THE old public payphone may soon regain its lost lustre if Telkom decides to turn the relic of the recent past into Wi-Fi hotspots.
The move could see Telkom revive its public payphone from its technologically induced ‘coma’ brought about by the popularity of the cellphone.
The coin operated payphone was first installed in 1889 at the Hartford Bank in Hartford, Connecticut by the Southern New England Telephone Co. The coin mechanism was invented by William Gray. He subsequently founded the Telephone Pay Station Co. in 1891. The “pre-pay” phone debuted in Chicago in 1898.
After being in service for more than 125 years – as the best communication tool nogal – payphones had in recent years become redundant, albeit as a result of new mobile technology.
However, as things stand the payphone may just get another lease of life – a direct benefit of the convergence of technologies.
This is because Telkom is contemplating turning its thousands of public payphones into Wi-Fi hotspots.
Such a move would bring these payphones into the internet age – transforming the relics of the 20th century communication into next-generation broadband hubs.
Telkom boss Sipho Maseko says: “We are looking at a number of options. One of them is to change the public payphones into Wi-Fi hotspots.”
In 2003, Telkom had 179 000 payphones located in municipalities, prisons, petrol stations, shopping malls, taxi stands, airports, bus stops and train stations.
In recent years the number of Telkom public payphones has been reduced to 79 000.
If the plan is implemented these payphones could help Telkom create Africa’s biggest Wi-Fi network, if not the biggest in the world.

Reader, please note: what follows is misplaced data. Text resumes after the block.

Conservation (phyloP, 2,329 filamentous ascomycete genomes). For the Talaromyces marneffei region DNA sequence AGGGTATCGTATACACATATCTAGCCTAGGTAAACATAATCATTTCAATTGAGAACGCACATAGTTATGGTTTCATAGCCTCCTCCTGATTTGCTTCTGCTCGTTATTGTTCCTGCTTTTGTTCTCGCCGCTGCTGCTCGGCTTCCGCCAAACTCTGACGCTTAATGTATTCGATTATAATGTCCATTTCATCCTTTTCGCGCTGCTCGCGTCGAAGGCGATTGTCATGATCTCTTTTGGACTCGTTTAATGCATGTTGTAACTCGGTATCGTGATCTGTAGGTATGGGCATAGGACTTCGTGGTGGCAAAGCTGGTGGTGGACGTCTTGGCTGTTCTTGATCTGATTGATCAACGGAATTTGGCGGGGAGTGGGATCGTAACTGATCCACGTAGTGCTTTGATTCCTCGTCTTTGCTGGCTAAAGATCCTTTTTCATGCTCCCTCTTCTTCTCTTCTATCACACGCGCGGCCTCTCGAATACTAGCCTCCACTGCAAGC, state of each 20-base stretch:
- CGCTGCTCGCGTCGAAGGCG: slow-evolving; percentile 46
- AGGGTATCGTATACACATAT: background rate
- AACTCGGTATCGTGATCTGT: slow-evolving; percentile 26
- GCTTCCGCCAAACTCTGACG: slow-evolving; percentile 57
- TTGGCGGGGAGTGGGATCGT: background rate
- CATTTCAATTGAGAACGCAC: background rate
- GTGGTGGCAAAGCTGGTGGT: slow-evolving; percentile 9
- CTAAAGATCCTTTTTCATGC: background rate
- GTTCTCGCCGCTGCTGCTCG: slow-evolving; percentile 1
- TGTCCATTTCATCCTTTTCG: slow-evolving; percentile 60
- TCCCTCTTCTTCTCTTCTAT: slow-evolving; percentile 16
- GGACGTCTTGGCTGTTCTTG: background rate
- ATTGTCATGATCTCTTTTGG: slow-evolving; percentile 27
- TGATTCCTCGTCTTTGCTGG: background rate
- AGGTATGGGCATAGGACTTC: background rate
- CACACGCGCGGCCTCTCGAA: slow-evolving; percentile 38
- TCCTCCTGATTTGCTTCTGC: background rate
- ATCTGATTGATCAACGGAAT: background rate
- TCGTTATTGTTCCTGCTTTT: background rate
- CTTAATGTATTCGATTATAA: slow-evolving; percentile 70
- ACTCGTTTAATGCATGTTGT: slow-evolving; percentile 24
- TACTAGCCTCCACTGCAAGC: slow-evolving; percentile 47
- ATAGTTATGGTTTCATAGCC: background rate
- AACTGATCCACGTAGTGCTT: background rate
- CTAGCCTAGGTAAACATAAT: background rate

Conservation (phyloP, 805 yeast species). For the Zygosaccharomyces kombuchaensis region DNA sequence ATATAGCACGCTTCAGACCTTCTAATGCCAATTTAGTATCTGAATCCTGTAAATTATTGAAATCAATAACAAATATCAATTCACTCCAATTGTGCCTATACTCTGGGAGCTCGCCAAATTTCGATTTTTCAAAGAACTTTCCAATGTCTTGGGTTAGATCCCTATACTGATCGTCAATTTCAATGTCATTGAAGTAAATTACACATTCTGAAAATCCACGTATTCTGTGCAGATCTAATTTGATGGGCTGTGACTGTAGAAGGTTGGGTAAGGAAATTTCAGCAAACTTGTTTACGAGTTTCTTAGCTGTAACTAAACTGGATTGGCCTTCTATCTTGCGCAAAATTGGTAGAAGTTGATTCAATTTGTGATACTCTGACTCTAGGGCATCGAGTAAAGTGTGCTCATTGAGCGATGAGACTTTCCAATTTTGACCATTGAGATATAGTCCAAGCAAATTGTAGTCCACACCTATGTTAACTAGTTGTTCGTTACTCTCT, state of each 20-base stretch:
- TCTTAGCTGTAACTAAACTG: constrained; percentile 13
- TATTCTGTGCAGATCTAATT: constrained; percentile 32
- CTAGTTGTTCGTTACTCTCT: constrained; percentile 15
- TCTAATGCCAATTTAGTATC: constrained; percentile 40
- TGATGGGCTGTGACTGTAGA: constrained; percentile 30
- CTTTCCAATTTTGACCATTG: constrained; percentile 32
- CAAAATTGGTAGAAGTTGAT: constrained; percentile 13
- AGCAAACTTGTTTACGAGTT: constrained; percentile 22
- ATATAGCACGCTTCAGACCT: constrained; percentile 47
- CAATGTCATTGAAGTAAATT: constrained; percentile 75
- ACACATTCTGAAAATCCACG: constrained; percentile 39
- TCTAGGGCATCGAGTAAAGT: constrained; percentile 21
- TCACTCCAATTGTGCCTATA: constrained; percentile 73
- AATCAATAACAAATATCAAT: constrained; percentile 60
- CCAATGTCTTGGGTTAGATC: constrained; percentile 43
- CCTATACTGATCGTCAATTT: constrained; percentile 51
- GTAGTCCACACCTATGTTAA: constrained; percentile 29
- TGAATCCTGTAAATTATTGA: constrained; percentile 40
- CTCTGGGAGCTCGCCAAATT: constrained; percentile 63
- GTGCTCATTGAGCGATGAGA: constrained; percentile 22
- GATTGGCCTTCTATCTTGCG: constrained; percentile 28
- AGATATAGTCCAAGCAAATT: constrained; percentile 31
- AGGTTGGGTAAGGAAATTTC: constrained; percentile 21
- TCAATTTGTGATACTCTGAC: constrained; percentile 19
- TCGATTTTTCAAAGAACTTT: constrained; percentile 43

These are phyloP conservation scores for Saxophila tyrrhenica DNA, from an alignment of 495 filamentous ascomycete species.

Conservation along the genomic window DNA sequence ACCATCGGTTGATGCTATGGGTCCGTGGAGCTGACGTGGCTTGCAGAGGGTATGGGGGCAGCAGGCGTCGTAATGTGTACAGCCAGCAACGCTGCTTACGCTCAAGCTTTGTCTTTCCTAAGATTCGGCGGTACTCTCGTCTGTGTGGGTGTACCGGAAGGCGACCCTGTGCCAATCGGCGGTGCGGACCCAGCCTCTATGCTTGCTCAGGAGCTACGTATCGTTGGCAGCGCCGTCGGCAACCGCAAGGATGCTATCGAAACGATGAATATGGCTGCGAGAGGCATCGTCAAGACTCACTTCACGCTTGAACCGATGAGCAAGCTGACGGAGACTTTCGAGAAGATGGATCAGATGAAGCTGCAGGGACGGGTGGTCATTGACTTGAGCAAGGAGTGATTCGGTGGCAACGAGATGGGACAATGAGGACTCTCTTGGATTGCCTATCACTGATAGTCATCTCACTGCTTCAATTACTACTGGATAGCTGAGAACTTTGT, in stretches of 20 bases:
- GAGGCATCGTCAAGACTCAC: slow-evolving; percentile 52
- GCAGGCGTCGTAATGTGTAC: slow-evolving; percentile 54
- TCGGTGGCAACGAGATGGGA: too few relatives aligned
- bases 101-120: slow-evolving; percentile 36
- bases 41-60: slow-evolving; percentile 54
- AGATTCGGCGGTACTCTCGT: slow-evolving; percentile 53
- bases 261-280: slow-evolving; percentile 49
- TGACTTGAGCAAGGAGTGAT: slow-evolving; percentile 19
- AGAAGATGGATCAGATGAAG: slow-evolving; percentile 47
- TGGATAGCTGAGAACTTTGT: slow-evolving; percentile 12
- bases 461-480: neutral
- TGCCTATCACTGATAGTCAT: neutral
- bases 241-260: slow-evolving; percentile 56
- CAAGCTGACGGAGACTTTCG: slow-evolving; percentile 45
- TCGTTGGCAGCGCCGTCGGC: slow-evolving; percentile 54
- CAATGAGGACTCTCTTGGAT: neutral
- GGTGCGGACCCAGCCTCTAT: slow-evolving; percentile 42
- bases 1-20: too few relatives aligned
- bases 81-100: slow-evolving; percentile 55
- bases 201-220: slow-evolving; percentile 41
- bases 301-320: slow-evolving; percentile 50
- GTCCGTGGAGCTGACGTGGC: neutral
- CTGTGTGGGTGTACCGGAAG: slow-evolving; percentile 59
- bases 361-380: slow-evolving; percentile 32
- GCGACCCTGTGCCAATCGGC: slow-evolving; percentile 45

Admittedly, such a development would not be the first in the world.
In 2013, City of New York asked designers to re-imagine the city’s decrepit payphones as internet-flinging, ad-spitting future machines, according to Gizmodo.
“For years, the question was, ‘What to do with payphones?’ and now we have an answer,” said New York Mayor Bill de Blasio.
“By using a historic part of New York’s street fabric, we can significantly enhance public availability of increasingly-vital broadband access, invite new and innovative digital services, and increase revenue to the city – all at absolutely no cost to taxpayers.”
“The digital age holds great potential to better deliver services, and by re-imagining 20th century payphones as 21st century connection points, we’re making broadband access more equitable and accessible to every New Yorker,” said counsel to the mayor Maya Wiley.
“A network of 7 000 free Wi-Fi hotspots at payphone locations around town will significantly improve the tech quality of life for New Yorkers and visitors alike, while maintaining the option for voice calls when needed, including 911,” Wiley correctly surmised at the time.
Telkom 79 000 public payphones scattered around the country could create an instant massive network, which could help provide broadband access to millions of South Africans.
Twitter users were excited by the news that Telkom may turn public payphones into Wi-Fi hotspot when it broke on Friday. Here are some of the tweets:
* “WTF are they waiting for,” commented @IG: TumzaFlyingSpur.
* Tharman Naidoo, said: “Now shall we go to a call box and BBM for free.”
* @PuleOfficial added “AWESOME! I like! Best idea of all time!”
* @Peliwe_M said: “How Public Pay Phones Got Their Groove Back…haven’t seen/noticed one in years.”
Considering these positive reactions on social media, Telkom’s Maseko is best advised to quickly formalise the option and invite bidders for the design to transform these relics of 20th century into Wi-Fi hotspots.
This could also be an opportunity for small businesses to operate the Wi-Fi hotspots on behalf of Telkom – that is if the company is not interested in running them. It also provides an opportunity for new jobs.
And of course Telkom could generate much needed revenue from the phone cubicles, while providing more broadband access all over the country.
By Gugu Lourie – Fin24
*Gugu Lourie is a former correspondent for Thomson Reuters, Business Report, Finweek magazine and Fin24 (writing a blog titled ‘Googled’). He is the editor of . Views expressed are his own. Follow him on #twitter